Two more strong female characters were introduced, and the diverse casting was once again excellent. Frankie Adams plays Martian Marine Gunnery Sergeant Roberta "Bobbie" Draper, a tall, strong woman, born on Mars but of Samoan heritage. Frankie was born on Samoa, is very close to six feet tall, and in addition to her acting career has also been an amateur boxer. Another addition is Cara Gee, a Canadian of Ojibwe descent, playing Fred Johnson's (Chad Coleman) second-in-command on Tycho Station. I've only seen her in one other thing so far, but I know her accent here is not her normal one, but heavily influenced by Belter Creole. Hers is apparently a composite character, not identified by name in her first couple of appearances. We later hear her addressed as Drummer, a character that didn't appear until the fifth novel, so I think she is a combination of Drummer, and either Samara Rosenberg or Michio Pa, maybe an amalgam of all three. Drummer was born on Ceres, had formerly worked for OPA chief Anderson Dawes (Jared Harris), but is now completely loyal to Johnson. Another great addition is Terry Chen as Praxidike Meng, a botanist on Ganymede searching for his daughter. I haven't had this much difficulty settling on a favorite character since Firefly, sometimes it just depends on who's on screen at the time. A lot of that has to be credited to the writing team, giving each character a unique voice and presence, but even great writing can fall flat if the delivery is weak. Even minor characters shine with dynamic (and/or poignant) dialogue, including Avasarala's husband Arjun (Brian George), Sadavir Errinwright (Shawn Doyle), and Jules-Pierre Mao (François Chau). There's also a minor character I would like for them bring back later; Valerie Buhagiar was in only two episodes as the owner/pilot of a cargo vessel trying to help refugees get off Ganymede, but she could easily fit into events that occur in later books.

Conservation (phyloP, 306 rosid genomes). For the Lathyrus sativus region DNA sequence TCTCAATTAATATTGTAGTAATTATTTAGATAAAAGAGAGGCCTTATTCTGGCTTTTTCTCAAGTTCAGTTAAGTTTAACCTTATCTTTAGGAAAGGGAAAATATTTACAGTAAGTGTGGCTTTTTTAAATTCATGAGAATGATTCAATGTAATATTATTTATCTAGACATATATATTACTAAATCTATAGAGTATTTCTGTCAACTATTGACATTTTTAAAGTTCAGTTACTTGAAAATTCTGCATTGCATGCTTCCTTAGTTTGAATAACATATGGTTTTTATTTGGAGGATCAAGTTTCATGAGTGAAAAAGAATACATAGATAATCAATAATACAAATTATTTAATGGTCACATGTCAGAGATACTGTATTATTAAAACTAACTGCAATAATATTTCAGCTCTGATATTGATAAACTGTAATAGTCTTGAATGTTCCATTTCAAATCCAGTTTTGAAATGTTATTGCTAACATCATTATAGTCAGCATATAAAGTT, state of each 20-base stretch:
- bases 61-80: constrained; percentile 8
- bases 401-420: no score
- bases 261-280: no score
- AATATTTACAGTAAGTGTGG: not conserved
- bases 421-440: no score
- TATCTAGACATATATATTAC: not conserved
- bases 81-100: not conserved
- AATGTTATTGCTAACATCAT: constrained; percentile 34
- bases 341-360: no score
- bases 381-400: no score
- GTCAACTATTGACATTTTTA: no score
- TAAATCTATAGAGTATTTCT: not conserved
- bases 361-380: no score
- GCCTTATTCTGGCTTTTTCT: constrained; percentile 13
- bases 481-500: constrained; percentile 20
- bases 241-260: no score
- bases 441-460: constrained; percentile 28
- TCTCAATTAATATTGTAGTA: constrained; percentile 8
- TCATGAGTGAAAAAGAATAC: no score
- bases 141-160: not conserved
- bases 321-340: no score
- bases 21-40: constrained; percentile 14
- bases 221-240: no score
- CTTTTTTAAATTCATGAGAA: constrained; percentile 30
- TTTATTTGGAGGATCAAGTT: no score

The finale episode this year had the same title as the second novel, Caliban's War, but again the season ended somewhere mid-book, and there's no way to know exactly where the story will go in Season 3, how much of the plot they'll skip over or condense this time. Another award-winning actor, David Strathairn, has been signed for a "significant" role next year, but no details beyond that. [EDIT: And now Elizabeth Mitchell has been announced.] Production started just last week, and we don't know when it will return, so it will be a long, agonizing wait. The only consolation is I can re-watch the first two seasons whenever I want, and there will be at least two more stories published in the meantime. Strange Dogs (e-book only) is the next novella, also out July 18, but I've refrained from checking on who or what its subject will be. Then in December it will be the seventh novel, Persepolis Rising. I've pre-ordered both, and will add comments about them to the book review page as soon as I've read them. [EDIT: Comments on Strange Dogs now added.] [EDIT2: And now I've read Persepolis Rising.]